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Gwoka isn't just a musical genre - it represents a culture and a way of life for Guadaloupean peoples. It emerged in the 1600s, when enslaved African peoples based in the country - at the time colonized by France - were looking for a way to collaborate and communicate musically, but not fall foul of French laws. The use of drums was forbidden by the notorious "Code Noir", which defined the conditions of slavery across the French empire and discouraged traditions that might be considered non-Catholic. So the response was to develop a way of singing that sounded percussive, which the Guadaloupean peoples called bouladjèl. Over time, these sounds merged with Western influences and a set of seven rhythms developed, from love songs and war dances to a creole version of the waltz. In the middle of the 20th century, as anti-colonial movements grew in popularity, the music experienced a surge in popularity and began to shift considerably - by the 1980s, modern gwoka had evolved, and pulled in influence from funk, jazz and electronic music. "Lèspri Ka" charts this late-stage development, dipping from cult late-80s Afro cosmic jouneymen Gaoulé Mizik into the deep spiritualism of Thibault "Freydy" Doressamy and the new wave-influenced sparkle of Michel Laurent. Kalindi Ka's 'Yo' is a contemporary example of the sound that's chilling in it's stark minimalism, with her assertive vocals twisted around complex, microtonal drum patterns that eschew any French influence. Elsewhere though, tracks like Selekta Ka's 'Nou Woukou Mansé A Zero' and Groupe Béloka's 'Menm Chimen-la' spike the chattering rhythms with almost lounge-y organs, flutes and bass.
Gwoka isn't just a musical genre - it represents a culture and a way of life for Guadaloupean peoples. It emerged in the 1600s, when enslaved African peoples based in the country - at the time colonized by France - were looking for a way to collaborate and communicate musically, but not fall foul of French laws. The use of drums was forbidden by the notorious "Code Noir", which defined the conditions of slavery across the French empire and discouraged traditions that might be considered non-Catholic. So the response was to develop a way of singing that sounded percussive, which the Guadaloupean peoples called bouladjèl. Over time, these sounds merged with Western influences and a set of seven rhythms developed, from love songs and war dances to a creole version of the waltz. In the middle of the 20th century, as anti-colonial movements grew in popularity, the music experienced a surge in popularity and began to shift considerably - by the 1980s, modern gwoka had evolved, and pulled in influence from funk, jazz and electronic music. "Lèspri Ka" charts this late-stage development, dipping from cult late-80s Afro cosmic jouneymen Gaoulé Mizik into the deep spiritualism of Thibault "Freydy" Doressamy and the new wave-influenced sparkle of Michel Laurent. Kalindi Ka's 'Yo' is a contemporary example of the sound that's chilling in it's stark minimalism, with her assertive vocals twisted around complex, microtonal drum patterns that eschew any French influence. Elsewhere though, tracks like Selekta Ka's 'Nou Woukou Mansé A Zero' and Groupe Béloka's 'Menm Chimen-la' spike the chattering rhythms with almost lounge-y organs, flutes and bass.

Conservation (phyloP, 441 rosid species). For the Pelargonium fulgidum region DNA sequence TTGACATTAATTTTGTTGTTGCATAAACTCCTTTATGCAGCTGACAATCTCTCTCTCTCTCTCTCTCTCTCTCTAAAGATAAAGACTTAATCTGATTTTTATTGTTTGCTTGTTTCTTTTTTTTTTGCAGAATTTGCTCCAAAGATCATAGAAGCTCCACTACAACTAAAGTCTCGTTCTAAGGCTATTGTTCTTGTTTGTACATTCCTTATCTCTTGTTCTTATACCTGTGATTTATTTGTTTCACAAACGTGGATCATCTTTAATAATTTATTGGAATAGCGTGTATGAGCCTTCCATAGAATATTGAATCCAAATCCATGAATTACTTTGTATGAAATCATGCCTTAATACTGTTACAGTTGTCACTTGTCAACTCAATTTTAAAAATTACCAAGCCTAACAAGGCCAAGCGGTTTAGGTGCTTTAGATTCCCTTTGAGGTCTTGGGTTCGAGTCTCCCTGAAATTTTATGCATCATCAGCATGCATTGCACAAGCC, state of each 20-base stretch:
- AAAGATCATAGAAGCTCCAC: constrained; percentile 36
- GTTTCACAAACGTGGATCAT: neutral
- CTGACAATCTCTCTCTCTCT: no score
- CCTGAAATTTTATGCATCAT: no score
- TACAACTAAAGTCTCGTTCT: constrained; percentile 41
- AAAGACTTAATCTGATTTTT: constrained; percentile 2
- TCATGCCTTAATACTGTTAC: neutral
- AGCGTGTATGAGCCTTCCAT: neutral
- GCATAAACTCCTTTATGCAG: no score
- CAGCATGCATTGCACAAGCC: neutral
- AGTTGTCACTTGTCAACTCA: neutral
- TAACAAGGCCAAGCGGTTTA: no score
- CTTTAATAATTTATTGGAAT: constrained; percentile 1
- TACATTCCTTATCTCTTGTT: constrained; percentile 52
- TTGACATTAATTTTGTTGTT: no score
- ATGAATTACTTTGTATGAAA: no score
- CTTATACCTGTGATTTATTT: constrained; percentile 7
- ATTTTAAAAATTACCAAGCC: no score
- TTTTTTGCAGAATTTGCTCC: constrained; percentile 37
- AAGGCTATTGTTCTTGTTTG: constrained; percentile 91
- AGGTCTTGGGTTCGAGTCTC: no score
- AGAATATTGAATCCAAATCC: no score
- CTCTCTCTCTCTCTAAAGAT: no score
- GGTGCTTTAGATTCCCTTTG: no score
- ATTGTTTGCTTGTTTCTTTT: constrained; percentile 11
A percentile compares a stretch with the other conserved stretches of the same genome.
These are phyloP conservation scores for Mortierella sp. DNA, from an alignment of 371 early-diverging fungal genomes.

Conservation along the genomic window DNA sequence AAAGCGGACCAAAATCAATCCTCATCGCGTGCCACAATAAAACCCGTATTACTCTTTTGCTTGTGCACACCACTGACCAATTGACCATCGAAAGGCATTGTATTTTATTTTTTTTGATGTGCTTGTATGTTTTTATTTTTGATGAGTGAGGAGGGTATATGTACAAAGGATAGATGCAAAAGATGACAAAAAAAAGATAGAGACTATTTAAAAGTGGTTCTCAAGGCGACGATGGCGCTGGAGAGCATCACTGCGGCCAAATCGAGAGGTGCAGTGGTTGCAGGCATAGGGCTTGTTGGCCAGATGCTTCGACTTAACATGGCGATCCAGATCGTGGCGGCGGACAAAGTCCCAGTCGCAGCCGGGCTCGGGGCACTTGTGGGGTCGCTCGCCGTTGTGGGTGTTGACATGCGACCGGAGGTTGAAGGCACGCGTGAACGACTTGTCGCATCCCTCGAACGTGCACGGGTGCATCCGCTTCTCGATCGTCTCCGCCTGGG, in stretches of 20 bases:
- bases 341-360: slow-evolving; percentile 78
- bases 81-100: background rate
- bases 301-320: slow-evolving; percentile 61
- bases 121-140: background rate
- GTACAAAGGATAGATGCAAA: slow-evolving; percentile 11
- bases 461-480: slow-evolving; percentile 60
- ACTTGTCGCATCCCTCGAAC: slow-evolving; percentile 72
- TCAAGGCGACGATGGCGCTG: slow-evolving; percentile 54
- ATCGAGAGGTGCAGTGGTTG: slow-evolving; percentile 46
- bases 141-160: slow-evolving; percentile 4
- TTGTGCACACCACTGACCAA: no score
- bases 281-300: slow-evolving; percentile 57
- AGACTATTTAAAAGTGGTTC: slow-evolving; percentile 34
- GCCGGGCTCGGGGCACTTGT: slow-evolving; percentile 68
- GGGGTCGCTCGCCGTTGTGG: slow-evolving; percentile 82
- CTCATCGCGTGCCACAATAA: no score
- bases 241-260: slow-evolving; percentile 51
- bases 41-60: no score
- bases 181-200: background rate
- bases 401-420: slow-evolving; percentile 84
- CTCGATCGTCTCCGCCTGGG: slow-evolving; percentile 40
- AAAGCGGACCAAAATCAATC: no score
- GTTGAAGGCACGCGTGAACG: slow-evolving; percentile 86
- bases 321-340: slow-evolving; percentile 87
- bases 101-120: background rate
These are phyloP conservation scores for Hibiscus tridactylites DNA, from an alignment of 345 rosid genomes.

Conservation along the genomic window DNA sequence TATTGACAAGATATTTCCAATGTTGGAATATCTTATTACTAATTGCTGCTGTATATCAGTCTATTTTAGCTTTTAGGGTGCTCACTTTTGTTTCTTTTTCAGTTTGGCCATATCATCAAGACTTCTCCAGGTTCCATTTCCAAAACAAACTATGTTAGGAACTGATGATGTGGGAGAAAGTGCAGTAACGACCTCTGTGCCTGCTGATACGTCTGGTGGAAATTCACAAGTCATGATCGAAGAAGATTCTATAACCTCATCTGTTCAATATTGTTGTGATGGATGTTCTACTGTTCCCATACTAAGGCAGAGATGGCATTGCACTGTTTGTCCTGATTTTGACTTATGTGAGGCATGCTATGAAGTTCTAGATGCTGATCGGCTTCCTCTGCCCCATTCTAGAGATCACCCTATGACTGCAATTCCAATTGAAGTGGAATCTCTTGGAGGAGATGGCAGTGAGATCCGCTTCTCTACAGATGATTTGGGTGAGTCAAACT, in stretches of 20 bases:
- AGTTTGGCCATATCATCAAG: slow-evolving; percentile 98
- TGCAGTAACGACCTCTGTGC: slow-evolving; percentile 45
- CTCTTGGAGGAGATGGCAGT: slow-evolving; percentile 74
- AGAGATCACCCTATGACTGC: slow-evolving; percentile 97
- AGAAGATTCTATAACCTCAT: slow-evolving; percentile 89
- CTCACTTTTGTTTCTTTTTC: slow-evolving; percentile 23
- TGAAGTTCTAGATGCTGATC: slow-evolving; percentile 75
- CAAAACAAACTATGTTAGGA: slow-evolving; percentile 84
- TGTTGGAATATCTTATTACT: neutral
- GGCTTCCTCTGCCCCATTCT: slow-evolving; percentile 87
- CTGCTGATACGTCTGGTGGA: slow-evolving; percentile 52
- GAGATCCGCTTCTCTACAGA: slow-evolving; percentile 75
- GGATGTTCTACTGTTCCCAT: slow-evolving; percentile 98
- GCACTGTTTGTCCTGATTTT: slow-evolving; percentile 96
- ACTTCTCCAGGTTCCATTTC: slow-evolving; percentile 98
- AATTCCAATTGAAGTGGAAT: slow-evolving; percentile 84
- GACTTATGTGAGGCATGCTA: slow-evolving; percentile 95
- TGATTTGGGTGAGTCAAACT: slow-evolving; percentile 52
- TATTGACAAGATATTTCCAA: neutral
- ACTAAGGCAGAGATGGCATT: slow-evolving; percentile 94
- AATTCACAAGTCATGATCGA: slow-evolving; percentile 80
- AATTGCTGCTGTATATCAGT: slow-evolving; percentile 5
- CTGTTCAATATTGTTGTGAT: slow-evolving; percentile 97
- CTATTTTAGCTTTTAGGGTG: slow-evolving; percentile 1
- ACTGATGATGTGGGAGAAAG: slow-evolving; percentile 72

650245557243
Lespri Ka: New Directions In Gwo Ka Music From
Artist: Lespri Ka: New Directions In Gwo Ka Music From
Format: Vinyl
New: Not in stock
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Formats and Editions

DISC: 1

1. Dao - Chen'n La
2. Gaoule' Mizik - Sonne' Le'kla Sonne'
3. Thibault "Freydy" Doressamy - O Fon A Ke^ An Nou
4. Emboule Jean-ClaudeLouison Gerome et Le Groupe Kako - Enjafann Kann
5. Gui Konket - Kimbe' Re`d!
6. Michel Laurent - Matla La Mouye'
7. Horizon - Ti Malo
8. Kalindi Ka - Yo
9. Selekta Ka - Nou Woukou Manse' A Zero
10. Groupe Be'loka - Menm Chimen-la",Released on double LP

More Info:

Gwoka isn't just a musical genre - it represents a culture and a way of life for Guadaloupean peoples. It emerged in the 1600s, when enslaved African peoples based in the country - at the time colonized by France - were looking for a way to collaborate and communicate musically, but not fall foul of French laws. The use of drums was forbidden by the notorious "Code Noir", which defined the conditions of slavery across the French empire and discouraged traditions that might be considered non-Catholic. So the response was to develop a way of singing that sounded percussive, which the Guadaloupean peoples called bouladjèl. Over time, these sounds merged with Western influences and a set of seven rhythms developed, from love songs and war dances to a creole version of the waltz. In the middle of the 20th century, as anti-colonial movements grew in popularity, the music experienced a surge in popularity and began to shift considerably - by the 1980s, modern gwoka had evolved, and pulled in influence from funk, jazz and electronic music. "Lèspri Ka" charts this late-stage development, dipping from cult late-80s Afro cosmic jouneymen Gaoulé Mizik into the deep spiritualism of Thibault "Freydy" Doressamy and the new wave-influenced sparkle of Michel Laurent. Kalindi Ka's 'Yo' is a contemporary example of the sound that's chilling in it's stark minimalism, with her assertive vocals twisted around complex, microtonal drum patterns that eschew any French influence. Elsewhere though, tracks like Selekta Ka's 'Nou Woukou Mansé A Zero' and Groupe Béloka's 'Menm Chimen-la' spike the chattering rhythms with almost lounge-y organs, flutes and bass.
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